27 MAY 1882, Page 24

Pathways of Palestine. By H. B. Tristram, F.R.S. (Sampson Low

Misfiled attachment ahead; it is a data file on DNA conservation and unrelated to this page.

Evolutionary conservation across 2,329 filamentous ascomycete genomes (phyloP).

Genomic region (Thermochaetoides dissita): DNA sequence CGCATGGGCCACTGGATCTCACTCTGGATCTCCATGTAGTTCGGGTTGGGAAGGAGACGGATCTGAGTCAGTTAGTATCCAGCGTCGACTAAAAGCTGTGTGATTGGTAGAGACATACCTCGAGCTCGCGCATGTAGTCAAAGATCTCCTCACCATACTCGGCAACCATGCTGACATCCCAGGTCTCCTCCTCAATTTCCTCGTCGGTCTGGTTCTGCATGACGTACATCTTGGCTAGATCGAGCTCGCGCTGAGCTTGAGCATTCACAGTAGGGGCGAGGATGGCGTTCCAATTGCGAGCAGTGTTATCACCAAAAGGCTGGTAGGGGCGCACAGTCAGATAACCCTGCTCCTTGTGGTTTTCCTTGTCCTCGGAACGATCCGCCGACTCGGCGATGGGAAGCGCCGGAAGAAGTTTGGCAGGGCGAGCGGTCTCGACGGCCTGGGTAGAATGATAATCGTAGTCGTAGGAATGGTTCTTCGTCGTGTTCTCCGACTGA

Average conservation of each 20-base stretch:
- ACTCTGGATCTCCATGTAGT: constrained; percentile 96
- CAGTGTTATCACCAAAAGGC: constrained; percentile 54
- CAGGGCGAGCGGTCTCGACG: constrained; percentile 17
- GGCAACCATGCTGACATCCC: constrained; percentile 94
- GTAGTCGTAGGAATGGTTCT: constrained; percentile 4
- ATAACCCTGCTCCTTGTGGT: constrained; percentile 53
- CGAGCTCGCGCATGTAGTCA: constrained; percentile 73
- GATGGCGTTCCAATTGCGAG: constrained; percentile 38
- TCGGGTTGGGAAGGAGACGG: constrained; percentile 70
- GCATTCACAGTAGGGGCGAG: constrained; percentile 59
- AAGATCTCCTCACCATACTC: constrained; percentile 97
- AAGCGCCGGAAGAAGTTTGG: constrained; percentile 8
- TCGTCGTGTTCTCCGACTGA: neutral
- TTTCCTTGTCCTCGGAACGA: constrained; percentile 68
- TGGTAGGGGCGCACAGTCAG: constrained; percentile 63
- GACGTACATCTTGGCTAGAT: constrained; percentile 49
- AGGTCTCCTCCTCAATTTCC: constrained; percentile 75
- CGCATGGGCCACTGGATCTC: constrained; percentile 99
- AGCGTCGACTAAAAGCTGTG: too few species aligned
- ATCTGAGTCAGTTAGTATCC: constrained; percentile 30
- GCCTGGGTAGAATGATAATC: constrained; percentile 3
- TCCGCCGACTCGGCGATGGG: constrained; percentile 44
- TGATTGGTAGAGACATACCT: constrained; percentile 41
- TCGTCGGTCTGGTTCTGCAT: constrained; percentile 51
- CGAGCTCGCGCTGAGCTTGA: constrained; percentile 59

and Co.)—Canon Tristram has associated his name so honour- ably with the exploration of Palestine, that any contribution of his to our knowledge of that country is certain to be welcome. The greater part of the volume before us (the first instalment of a proposed series) is occupied with Jerusalem and its outskirts. Landing at Jaffa, he passes by the Philistine cities (not, as our readers will re- member, the route usually taken) to Hebron. Gaza, the next largest town after Jerusalem, is the stage next before Hebron. This town, with the Haran, the great building that covers the cave of Machpelab, is represented in an admirable photograph. All the photographs, indeed—there are twenty-two of them—are good. Bethlehem is next described, and then we have a view, which is as perfect as photo- graphy could make it, of " Jerusalem from the Mount of Olives." Of the sixteen chapters, with their illustrations, which concern Jeru- salem and its environs, we may notice "The Mosque of Omar," "The Wall of Wailing," and "A View on the Brook Kedron—Olive Trees." From Jerusalem the traveller makes his way to Jericho, where we have a view of " Elisha's Fountain ;" thence again to Mount Nebo, to Machaerus, the prison of the Baptist, and to Medeba, the chief of the ruined cities of Moab. Canon Tristram's descriptions are as good as we expect from his pen. Altogether, this is a volume of the greatest merit.